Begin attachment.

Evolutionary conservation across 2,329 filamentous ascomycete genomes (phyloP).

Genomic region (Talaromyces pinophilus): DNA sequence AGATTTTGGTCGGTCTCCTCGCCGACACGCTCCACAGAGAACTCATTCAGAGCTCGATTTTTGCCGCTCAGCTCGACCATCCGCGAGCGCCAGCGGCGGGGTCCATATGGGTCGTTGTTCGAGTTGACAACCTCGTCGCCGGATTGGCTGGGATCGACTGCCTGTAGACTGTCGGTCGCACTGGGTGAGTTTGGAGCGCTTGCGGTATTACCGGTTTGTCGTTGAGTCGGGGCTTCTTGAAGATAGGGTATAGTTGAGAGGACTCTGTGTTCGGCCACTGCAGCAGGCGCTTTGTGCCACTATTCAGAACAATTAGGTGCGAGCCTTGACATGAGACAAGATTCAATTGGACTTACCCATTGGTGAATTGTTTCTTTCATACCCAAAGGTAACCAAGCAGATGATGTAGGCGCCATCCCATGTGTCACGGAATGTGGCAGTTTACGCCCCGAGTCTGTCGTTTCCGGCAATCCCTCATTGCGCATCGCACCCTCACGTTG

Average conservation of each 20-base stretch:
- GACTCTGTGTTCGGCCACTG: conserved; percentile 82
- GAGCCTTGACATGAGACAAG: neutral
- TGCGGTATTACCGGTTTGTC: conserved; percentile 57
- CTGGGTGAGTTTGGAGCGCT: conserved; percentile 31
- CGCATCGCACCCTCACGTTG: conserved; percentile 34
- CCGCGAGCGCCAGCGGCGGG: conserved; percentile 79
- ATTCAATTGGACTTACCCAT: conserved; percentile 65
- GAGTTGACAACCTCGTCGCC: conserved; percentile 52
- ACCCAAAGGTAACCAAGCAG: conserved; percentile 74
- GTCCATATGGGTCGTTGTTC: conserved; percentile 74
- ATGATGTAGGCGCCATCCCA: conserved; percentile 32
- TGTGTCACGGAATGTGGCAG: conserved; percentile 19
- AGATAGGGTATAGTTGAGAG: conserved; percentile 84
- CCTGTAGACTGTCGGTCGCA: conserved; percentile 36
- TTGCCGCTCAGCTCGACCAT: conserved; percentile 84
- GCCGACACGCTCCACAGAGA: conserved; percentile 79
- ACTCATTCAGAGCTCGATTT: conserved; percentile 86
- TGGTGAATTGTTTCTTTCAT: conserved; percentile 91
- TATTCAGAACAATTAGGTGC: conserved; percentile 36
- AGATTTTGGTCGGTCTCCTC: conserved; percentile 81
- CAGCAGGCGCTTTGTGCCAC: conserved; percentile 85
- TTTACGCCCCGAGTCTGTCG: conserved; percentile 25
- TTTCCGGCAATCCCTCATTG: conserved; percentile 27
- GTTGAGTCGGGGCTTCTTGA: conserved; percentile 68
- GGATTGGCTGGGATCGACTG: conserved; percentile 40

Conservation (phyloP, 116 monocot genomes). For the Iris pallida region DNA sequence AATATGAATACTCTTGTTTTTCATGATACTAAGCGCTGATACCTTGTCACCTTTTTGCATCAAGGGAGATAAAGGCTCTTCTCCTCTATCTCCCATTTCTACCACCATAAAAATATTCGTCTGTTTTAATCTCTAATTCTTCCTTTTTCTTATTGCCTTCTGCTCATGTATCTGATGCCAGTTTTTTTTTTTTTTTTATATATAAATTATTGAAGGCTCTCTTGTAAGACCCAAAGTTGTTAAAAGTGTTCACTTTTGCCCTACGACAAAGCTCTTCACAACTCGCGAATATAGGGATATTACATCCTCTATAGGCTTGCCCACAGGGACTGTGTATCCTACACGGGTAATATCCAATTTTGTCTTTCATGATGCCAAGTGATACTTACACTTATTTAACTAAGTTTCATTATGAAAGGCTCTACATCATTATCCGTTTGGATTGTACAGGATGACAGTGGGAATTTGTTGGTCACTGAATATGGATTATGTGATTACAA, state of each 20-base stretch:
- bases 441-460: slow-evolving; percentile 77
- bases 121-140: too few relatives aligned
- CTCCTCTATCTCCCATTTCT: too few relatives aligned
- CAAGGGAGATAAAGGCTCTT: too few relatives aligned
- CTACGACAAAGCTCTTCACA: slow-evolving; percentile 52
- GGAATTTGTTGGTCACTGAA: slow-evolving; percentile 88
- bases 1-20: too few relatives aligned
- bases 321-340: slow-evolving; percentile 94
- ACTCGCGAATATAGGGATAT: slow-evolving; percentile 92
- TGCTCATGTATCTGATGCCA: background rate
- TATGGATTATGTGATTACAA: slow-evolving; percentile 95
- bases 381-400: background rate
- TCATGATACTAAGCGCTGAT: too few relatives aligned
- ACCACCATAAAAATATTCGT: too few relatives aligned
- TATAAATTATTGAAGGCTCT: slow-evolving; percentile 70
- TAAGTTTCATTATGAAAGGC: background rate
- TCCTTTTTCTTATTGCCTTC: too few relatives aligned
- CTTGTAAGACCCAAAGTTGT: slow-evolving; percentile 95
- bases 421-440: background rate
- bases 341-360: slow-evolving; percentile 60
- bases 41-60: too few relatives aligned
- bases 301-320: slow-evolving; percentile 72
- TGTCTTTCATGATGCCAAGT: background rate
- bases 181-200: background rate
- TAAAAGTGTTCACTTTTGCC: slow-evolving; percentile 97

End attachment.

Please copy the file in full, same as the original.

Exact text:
Evolutionary conservation across 2,329 filamentous ascomycete genomes (phyloP).

Genomic region (Talaromyces pinophilus): DNA sequence AGATTTTGGTCGGTCTCCTCGCCGACACGCTCCACAGAGAACTCATTCAGAGCTCGATTTTTGCCGCTCAGCTCGACCATCCGCGAGCGCCAGCGGCGGGGTCCATATGGGTCGTTGTTCGAGTTGACAACCTCGTCGCCGGATTGGCTGGGATCGACTGCCTGTAGACTGTCGGTCGCACTGGGTGAGTTTGGAGCGCTTGCGGTATTACCGGTTTGTCGTTGAGTCGGGGCTTCTTGAAGATAGGGTATAGTTGAGAGGACTCTGTGTTCGGCCACTGCAGCAGGCGCTTTGTGCCACTATTCAGAACAATTAGGTGCGAGCCTTGACATGAGACAAGATTCAATTGGACTTACCCATTGGTGAATTGTTTCTTTCATACCCAAAGGTAACCAAGCAGATGATGTAGGCGCCATCCCATGTGTCACGGAATGTGGCAGTTTACGCCCCGAGTCTGTCGTTTCCGGCAATCCCTCATTGCGCATCGCACCCTCACGTTG

Average conservation of each 20-base stretch:
- GACTCTGTGTTCGGCCACTG: conserved; percentile 82
- GAGCCTTGACATGAGACAAG: neutral
- TGCGGTATTACCGGTTTGTC: conserved; percentile 57
- CTGGGTGAGTTTGGAGCGCT: conserved; percentile 31
- CGCATCGCACCCTCACGTTG: conserved; percentile 34
- CCGCGAGCGCCAGCGGCGGG: conserved; percentile 79
- ATTCAATTGGACTTACCCAT: conserved; percentile 65
- GAGTTGACAACCTCGTCGCC: conserved; percentile 52
- ACCCAAAGGTAACCAAGCAG: conserved; percentile 74
- GTCCATATGGGTCGTTGTTC: conserved; percentile 74
- ATGATGTAGGCGCCATCCCA: conserved; percentile 32
- TGTGTCACGGAATGTGGCAG: conserved; percentile 19
- AGATAGGGTATAGTTGAGAG: conserved; percentile 84
- CCTGTAGACTGTCGGTCGCA: conserved; percentile 36
- TTGCCGCTCAGCTCGACCAT: conserved; percentile 84
- GCCGACACGCTCCACAGAGA: conserved; percentile 79
- ACTCATTCAGAGCTCGATTT: conserved; percentile 86
- TGGTGAATTGTTTCTTTCAT: conserved; percentile 91
- TATTCAGAACAATTAGGTGC: conserved; percentile 36
- AGATTTTGGTCGGTCTCCTC: conserved; percentile 81
- CAGCAGGCGCTTTGTGCCAC: conserved; percentile 85
- TTTACGCCCCGAGTCTGTCG: conserved; percentile 25
- TTTCCGGCAATCCCTCATTG: conserved; percentile 27
- GTTGAGTCGGGGCTTCTTGA: conserved; percentile 68
- GGATTGGCTGGGATCGACTG: conserved; percentile 40

Conservation (phyloP, 116 monocot genomes). For the Iris pallida region DNA sequence AATATGAATACTCTTGTTTTTCATGATACTAAGCGCTGATACCTTGTCACCTTTTTGCATCAAGGGAGATAAAGGCTCTTCTCCTCTATCTCCCATTTCTACCACCATAAAAATATTCGTCTGTTTTAATCTCTAATTCTTCCTTTTTCTTATTGCCTTCTGCTCATGTATCTGATGCCAGTTTTTTTTTTTTTTTTATATATAAATTATTGAAGGCTCTCTTGTAAGACCCAAAGTTGTTAAAAGTGTTCACTTTTGCCCTACGACAAAGCTCTTCACAACTCGCGAATATAGGGATATTACATCCTCTATAGGCTTGCCCACAGGGACTGTGTATCCTACACGGGTAATATCCAATTTTGTCTTTCATGATGCCAAGTGATACTTACACTTATTTAACTAAGTTTCATTATGAAAGGCTCTACATCATTATCCGTTTGGATTGTACAGGATGACAGTGGGAATTTGTTGGTCACTGAATATGGATTATGTGATTACAA, state of each 20-base stretch:
- bases 441-460: slow-evolving; percentile 77
- bases 121-140: too few relatives aligned
- CTCCTCTATCTCCCATTTCT: too few relatives aligned
- CAAGGGAGATAAAGGCTCTT: too few relatives aligned
- CTACGACAAAGCTCTTCACA: slow-evolving; percentile 52
- GGAATTTGTTGGTCACTGAA: slow-evolving; percentile 88
- bases 1-20: too few relatives aligned
- bases 321-340: slow-evolving; percentile 94
- ACTCGCGAATATAGGGATAT: slow-evolving; percentile 92
- TGCTCATGTATCTGATGCCA: background rate
- TATGGATTATGTGATTACAA: slow-evolving; percentile 95
- bases 381-400: background rate
- TCATGATACTAAGCGCTGAT: too few relatives aligned
- ACCACCATAAAAATATTCGT: too few relatives aligned
- TATAAATTATTGAAGGCTCT: slow-evolving; percentile 70
- TAAGTTTCATTATGAAAGGC: background rate
- TCCTTTTTCTTATTGCCTTC: too few relatives aligned
- CTTGTAAGACCCAAAGTTGT: slow-evolving; percentile 95
- bases 421-440: background rate
- bases 341-360: slow-evolving; percentile 60
- bases 41-60: too few relatives aligned
- bases 301-320: slow-evolving; percentile 72
- TGTCTTTCATGATGCCAAGT: background rate
- bases 181-200: background rate
- TAAAAGTGTTCACTTTTGCC: slow-evolving; percentile 97